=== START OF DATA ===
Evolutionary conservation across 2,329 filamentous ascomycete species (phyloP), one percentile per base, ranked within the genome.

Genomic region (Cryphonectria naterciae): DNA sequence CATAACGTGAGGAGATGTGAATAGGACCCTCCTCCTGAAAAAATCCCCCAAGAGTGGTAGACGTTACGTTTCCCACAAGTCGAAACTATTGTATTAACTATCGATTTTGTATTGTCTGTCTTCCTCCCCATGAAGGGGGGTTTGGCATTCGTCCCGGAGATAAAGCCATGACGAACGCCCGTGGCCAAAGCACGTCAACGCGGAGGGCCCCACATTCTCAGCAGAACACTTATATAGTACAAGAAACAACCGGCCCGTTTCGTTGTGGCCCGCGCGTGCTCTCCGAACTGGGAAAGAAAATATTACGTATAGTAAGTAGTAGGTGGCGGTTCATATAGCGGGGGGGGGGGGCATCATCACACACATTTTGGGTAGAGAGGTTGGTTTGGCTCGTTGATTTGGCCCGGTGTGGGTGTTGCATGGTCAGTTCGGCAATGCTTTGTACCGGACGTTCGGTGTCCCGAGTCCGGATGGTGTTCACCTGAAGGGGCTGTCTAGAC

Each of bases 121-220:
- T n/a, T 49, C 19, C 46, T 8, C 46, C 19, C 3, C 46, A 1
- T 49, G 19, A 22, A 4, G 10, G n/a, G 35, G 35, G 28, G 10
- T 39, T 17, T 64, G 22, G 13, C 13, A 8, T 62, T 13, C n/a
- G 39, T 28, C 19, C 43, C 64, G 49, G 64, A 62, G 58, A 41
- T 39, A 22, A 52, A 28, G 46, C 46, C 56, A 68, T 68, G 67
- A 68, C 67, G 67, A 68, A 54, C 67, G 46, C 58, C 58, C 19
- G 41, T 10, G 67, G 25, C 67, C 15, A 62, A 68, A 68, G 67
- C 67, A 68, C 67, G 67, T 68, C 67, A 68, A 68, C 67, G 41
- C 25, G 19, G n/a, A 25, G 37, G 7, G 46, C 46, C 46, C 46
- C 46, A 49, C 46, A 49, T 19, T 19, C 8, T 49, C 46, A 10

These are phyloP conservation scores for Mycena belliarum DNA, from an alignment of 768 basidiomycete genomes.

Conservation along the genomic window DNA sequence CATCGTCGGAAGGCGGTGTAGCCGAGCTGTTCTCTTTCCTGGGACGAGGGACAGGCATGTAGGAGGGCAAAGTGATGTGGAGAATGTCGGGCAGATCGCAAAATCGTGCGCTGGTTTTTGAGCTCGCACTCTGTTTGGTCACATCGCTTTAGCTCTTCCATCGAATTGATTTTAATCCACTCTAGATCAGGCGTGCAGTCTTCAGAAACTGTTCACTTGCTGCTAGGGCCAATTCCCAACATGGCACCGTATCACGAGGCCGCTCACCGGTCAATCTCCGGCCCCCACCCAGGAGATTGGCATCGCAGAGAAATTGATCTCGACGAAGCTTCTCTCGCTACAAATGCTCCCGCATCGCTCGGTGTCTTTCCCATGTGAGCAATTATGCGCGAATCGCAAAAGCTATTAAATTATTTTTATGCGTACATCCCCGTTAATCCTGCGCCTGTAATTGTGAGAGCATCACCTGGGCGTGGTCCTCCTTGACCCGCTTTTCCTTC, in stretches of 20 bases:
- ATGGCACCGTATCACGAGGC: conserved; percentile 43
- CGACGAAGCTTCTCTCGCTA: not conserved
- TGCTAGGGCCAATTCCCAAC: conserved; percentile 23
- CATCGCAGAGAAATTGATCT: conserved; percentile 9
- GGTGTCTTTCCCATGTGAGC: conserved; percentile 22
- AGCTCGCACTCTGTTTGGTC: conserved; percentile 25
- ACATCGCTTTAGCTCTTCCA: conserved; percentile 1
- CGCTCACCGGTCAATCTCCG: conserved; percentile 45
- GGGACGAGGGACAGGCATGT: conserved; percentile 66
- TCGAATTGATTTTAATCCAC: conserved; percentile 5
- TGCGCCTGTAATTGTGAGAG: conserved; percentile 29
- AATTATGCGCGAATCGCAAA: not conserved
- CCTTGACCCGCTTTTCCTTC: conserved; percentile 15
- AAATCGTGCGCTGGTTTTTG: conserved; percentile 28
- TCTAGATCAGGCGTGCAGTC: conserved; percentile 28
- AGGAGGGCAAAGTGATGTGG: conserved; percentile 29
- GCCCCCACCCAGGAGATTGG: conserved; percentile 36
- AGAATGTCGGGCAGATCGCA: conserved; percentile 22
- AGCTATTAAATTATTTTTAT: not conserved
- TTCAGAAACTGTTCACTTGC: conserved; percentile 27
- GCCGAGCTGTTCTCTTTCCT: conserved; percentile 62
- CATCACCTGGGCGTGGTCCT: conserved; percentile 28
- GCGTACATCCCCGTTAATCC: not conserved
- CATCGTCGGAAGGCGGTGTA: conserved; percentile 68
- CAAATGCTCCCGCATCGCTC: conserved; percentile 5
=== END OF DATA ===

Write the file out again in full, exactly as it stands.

Evolutionary conservation across 2,329 filamentous ascomycete species (phyloP), one percentile per base, ranked within the genome.

Genomic region (Cryphonectria naterciae): DNA sequence CATAACGTGAGGAGATGTGAATAGGACCCTCCTCCTGAAAAAATCCCCCAAGAGTGGTAGACGTTACGTTTCCCACAAGTCGAAACTATTGTATTAACTATCGATTTTGTATTGTCTGTCTTCCTCCCCATGAAGGGGGGTTTGGCATTCGTCCCGGAGATAAAGCCATGACGAACGCCCGTGGCCAAAGCACGTCAACGCGGAGGGCCCCACATTCTCAGCAGAACACTTATATAGTACAAGAAACAACCGGCCCGTTTCGTTGTGGCCCGCGCGTGCTCTCCGAACTGGGAAAGAAAATATTACGTATAGTAAGTAGTAGGTGGCGGTTCATATAGCGGGGGGGGGGGGCATCATCACACACATTTTGGGTAGAGAGGTTGGTTTGGCTCGTTGATTTGGCCCGGTGTGGGTGTTGCATGGTCAGTTCGGCAATGCTTTGTACCGGACGTTCGGTGTCCCGAGTCCGGATGGTGTTCACCTGAAGGGGCTGTCTAGAC

Each of bases 121-220:
- T n/a, T 49, C 19, C 46, T 8, C 46, C 19, C 3, C 46, A 1
- T 49, G 19, A 22, A 4, G 10, G n/a, G 35, G 35, G 28, G 10
- T 39, T 17, T 64, G 22, G 13, C 13, A 8, T 62, T 13, C n/a
- G 39, T 28, C 19, C 43, C 64, G 49, G 64, A 62, G 58, A 41
- T 39, A 22, A 52, A 28, G 46, C 46, C 56, A 68, T 68, G 67
- A 68, C 67, G 67, A 68, A 54, C 67, G 46, C 58, C 58, C 19
- G 41, T 10, G 67, G 25, C 67, C 15, A 62, A 68, A 68, G 67
- C 67, A 68, C 67, G 67, T 68, C 67, A 68, A 68, C 67, G 41
- C 25, G 19, G n/a, A 25, G 37, G 7, G 46, C 46, C 46, C 46
- C 46, A 49, C 46, A 49, T 19, T 19, C 8, T 49, C 46, A 10

These are phyloP conservation scores for Mycena belliarum DNA, from an alignment of 768 basidiomycete genomes.

Conservation along the genomic window DNA sequence CATCGTCGGAAGGCGGTGTAGCCGAGCTGTTCTCTTTCCTGGGACGAGGGACAGGCATGTAGGAGGGCAAAGTGATGTGGAGAATGTCGGGCAGATCGCAAAATCGTGCGCTGGTTTTTGAGCTCGCACTCTGTTTGGTCACATCGCTTTAGCTCTTCCATCGAATTGATTTTAATCCACTCTAGATCAGGCGTGCAGTCTTCAGAAACTGTTCACTTGCTGCTAGGGCCAATTCCCAACATGGCACCGTATCACGAGGCCGCTCACCGGTCAATCTCCGGCCCCCACCCAGGAGATTGGCATCGCAGAGAAATTGATCTCGACGAAGCTTCTCTCGCTACAAATGCTCCCGCATCGCTCGGTGTCTTTCCCATGTGAGCAATTATGCGCGAATCGCAAAAGCTATTAAATTATTTTTATGCGTACATCCCCGTTAATCCTGCGCCTGTAATTGTGAGAGCATCACCTGGGCGTGGTCCTCCTTGACCCGCTTTTCCTTC, in stretches of 20 bases:
- ATGGCACCGTATCACGAGGC: conserved; percentile 43
- CGACGAAGCTTCTCTCGCTA: not conserved
- TGCTAGGGCCAATTCCCAAC: conserved; percentile 23
- CATCGCAGAGAAATTGATCT: conserved; percentile 9
- GGTGTCTTTCCCATGTGAGC: conserved; percentile 22
- AGCTCGCACTCTGTTTGGTC: conserved; percentile 25
- ACATCGCTTTAGCTCTTCCA: conserved; percentile 1
- CGCTCACCGGTCAATCTCCG: conserved; percentile 45
- GGGACGAGGGACAGGCATGT: conserved; percentile 66
- TCGAATTGATTTTAATCCAC: conserved; percentile 5
- TGCGCCTGTAATTGTGAGAG: conserved; percentile 29
- AATTATGCGCGAATCGCAAA: not conserved
- CCTTGACCCGCTTTTCCTTC: conserved; percentile 15
- AAATCGTGCGCTGGTTTTTG: conserved; percentile 28
- TCTAGATCAGGCGTGCAGTC: conserved; percentile 28
- AGGAGGGCAAAGTGATGTGG: conserved; percentile 29
- GCCCCCACCCAGGAGATTGG: conserved; percentile 36
- AGAATGTCGGGCAGATCGCA: conserved; percentile 22
- AGCTATTAAATTATTTTTAT: not conserved
- TTCAGAAACTGTTCACTTGC: conserved; percentile 27
- GCCGAGCTGTTCTCTTTCCT: conserved; percentile 62
- CATCACCTGGGCGTGGTCCT: conserved; percentile 28
- GCGTACATCCCCGTTAATCC: not conserved
- CATCGTCGGAAGGCGGTGTA: conserved; percentile 68
- CAAATGCTCCCGCATCGCTC: conserved; percentile 5